Besides, doctors who become mentors learn through the process too. One of the things mentorship does is check assumptions. It is amazing how myopic our views can be at times, and how narrow-minded we are, parochial and very catholic in our thought processes, often leading to rigidity and inflexibility. In any organization where you don’t have the ability to be flexible today, you’re dead in the water, Dr. Pensak said.
Explore This IssueJuly 2009
Right now there is a generation gap in terms of value systems, not just in medicine but in other professions too. The older generation was trained in an environment where young physicians practiced 90- to 100-hour workweeks. Younger physicians are pushing for change so they can spend more time with family. Understanding each other’s values is part of the mentoring experience.
The mentor-mentee relationship can also contribute to improved problem solving, with different minds approaching issues from different perspectives.
The Making of a Mentor
Who makes a good mentor? The bottom line is being keen to be a mentor, and making yourself accessible to mentees.
There are many individuals who are put into mentor positions who then make themselves inaccessible. Or while they are while they are with mentees, they take phone calls. They rudely sit there with BlackBerrys and read papers. This disinterest is probably the single prime disqualifier for being a mentor, Dr. Pensak said. Mentors need to be active listeners, be trustworthy, and be able to hold a confidence.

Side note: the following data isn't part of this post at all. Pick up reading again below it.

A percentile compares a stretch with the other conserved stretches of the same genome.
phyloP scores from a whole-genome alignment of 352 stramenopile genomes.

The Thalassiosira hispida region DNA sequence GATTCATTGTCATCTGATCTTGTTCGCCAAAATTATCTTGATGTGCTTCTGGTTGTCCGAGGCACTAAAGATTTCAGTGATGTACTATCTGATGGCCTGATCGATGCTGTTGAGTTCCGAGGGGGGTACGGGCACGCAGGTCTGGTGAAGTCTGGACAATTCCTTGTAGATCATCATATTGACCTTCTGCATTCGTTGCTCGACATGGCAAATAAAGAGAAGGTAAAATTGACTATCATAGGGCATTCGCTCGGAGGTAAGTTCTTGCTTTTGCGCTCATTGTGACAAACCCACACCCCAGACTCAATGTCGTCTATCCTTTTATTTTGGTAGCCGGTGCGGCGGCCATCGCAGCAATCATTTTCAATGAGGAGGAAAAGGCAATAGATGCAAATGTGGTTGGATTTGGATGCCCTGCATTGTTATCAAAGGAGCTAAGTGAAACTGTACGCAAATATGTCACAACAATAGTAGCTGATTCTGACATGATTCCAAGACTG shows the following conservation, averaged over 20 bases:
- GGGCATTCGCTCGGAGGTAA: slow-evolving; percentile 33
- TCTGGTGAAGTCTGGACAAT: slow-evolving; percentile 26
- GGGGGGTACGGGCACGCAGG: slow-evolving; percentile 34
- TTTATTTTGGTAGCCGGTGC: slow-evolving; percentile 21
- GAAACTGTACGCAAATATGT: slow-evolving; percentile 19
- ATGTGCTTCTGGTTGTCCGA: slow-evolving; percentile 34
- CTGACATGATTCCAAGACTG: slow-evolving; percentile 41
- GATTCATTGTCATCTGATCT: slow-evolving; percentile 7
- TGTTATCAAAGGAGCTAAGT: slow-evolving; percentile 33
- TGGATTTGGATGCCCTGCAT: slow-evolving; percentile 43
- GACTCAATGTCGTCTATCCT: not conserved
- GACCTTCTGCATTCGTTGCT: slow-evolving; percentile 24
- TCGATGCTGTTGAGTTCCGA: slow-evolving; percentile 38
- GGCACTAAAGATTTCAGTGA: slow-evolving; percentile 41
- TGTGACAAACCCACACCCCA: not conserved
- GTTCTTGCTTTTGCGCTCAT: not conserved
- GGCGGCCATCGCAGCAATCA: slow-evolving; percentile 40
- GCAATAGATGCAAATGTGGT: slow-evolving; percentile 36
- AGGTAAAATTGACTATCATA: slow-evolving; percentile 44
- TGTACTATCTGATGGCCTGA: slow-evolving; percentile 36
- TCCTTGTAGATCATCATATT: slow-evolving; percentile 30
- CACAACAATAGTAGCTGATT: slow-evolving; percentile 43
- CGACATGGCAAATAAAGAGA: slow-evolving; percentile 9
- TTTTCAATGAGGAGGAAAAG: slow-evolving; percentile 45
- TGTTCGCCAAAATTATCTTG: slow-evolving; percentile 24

However, he added, active listening is often a problem for physicians in general. Surveys frequently show that patients feel that doctors interrupt too often, don’t listen, and don’t get to the real issues at hand. Sympathy and empathy are important features for a mentor, but knowing when tough love is needed is important too.
Mentors can’t always expect mentees to be capable of exactly the same things they are. One needs to recognize mentees’ strengths and challenge them to optimize their particular abilities.
Dr. Pensak added that there are two types of mentors. One is the induction mentor-the person who is there when a resident or young partner first enters a program or practice. Often there is an assumption that because these young physicians are intelligent, articulate, bright, and engaged, they can handle everything on their own.